Snowdesk Webcasts Reach National & International Students

Park rangers Kristen Dragoo (L), Clay Hanna (C) and Sarah Carter (R) use Skype video conferencing to teach young students in Texas about winter ecology at Grand Teton National Park from their Snowdesk set on February 17, 2015.

Photo by Jackie Skaggs, public affairs officer

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News Release Date: February 18, 2015

For a fifth consecutive year, Grand Teton National Park is hosting an innovative distance learning program called "Snowdesk." During live broadcasts, park ranger naturalists use video conferencing technology to reach classrooms across the United States—as well as students in Germany and Canada—from a makeshift desk carved into the considerable snowpack adjacent to the Craig Thomas Discovery &Visitor Center in Moose, Wyoming.

From February 12 through February 27, park rangers will produce 35 different Snowdesk programs to students in California, Florida, Illinois, Michigan, North Carolina, New Hampshire, New York, Ohio and Texas. Participating students are able to visually and verbally interact with rangers using Skype video conferencing technology with the snow-covered Teton mountain range as a picturesque backdrop. Classrooms use their own technology to connect with each live broadcast from the park.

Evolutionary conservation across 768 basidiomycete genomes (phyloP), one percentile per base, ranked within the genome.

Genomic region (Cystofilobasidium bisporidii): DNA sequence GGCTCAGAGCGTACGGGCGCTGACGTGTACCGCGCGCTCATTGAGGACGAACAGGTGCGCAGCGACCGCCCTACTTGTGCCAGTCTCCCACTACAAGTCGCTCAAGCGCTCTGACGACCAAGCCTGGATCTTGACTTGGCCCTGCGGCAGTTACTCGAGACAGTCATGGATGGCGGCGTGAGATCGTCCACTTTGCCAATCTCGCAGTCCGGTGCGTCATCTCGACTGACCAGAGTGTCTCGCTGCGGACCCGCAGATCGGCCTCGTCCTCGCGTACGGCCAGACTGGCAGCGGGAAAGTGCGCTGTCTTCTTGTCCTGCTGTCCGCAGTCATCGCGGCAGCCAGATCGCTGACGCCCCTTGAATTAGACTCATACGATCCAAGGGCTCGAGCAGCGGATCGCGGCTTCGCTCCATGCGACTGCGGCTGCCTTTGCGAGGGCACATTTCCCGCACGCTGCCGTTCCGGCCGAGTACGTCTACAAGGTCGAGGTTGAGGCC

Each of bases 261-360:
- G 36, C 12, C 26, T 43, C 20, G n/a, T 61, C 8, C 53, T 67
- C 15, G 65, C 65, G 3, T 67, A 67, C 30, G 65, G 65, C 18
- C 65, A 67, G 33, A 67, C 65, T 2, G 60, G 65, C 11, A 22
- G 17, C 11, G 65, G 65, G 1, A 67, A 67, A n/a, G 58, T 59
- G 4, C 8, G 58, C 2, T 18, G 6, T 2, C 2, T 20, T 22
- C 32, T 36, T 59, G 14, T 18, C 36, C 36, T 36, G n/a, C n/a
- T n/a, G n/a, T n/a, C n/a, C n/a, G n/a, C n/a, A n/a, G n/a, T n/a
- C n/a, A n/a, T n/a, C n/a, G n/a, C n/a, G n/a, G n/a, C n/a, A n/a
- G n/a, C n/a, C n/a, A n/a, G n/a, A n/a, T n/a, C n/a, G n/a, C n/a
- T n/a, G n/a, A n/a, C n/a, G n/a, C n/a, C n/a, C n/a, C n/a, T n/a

During each 30-minute "show from the snow" broadcast, classroom students in grades 1 through 5 learn about how park wildlife survive the harsh winter climate in Grand Teton National Park and the Jackson Hole valley: an environment that can receive up to 400 inches of snow a year and reach temperatures of minus 30 degrees Fahrenheit or colder.

Prior to the broadcasts, park ranger naturalists created an outdoor set next to the Discovery Center by sculpting the snowpack into a physical desk. They also packed down and leveled a "staging area" where they conduct demonstrations that help explain basic concepts of winter ecology and wildlife adaptation. Two park rangers generally host the broadcast while seated at the snow-sculpted desk, and one additional ranger demonstrates wildlife survival skills using animal pelts, headgear (antlers, horns, etc.) and other props. To enhance the learning experience and engage different learning styles, each classroom was provided additional materials such as photographs, park maps and newspapers, along with other preparatory information, before the sessions started.

From its beginning in 2011, Grand Teton National Park has annually expanded the Snowdesk broadcasts and doubled the number of programs just in the last year. Each broadcast reaches between 20 and 60 students throughout the U.S. and around the world.

Any school or classroom interested in signing up for the winter 2016 Snowdesk broadcasts is encouraged to call 307.739.3349 for further information.

Last updated: February 24, 2015

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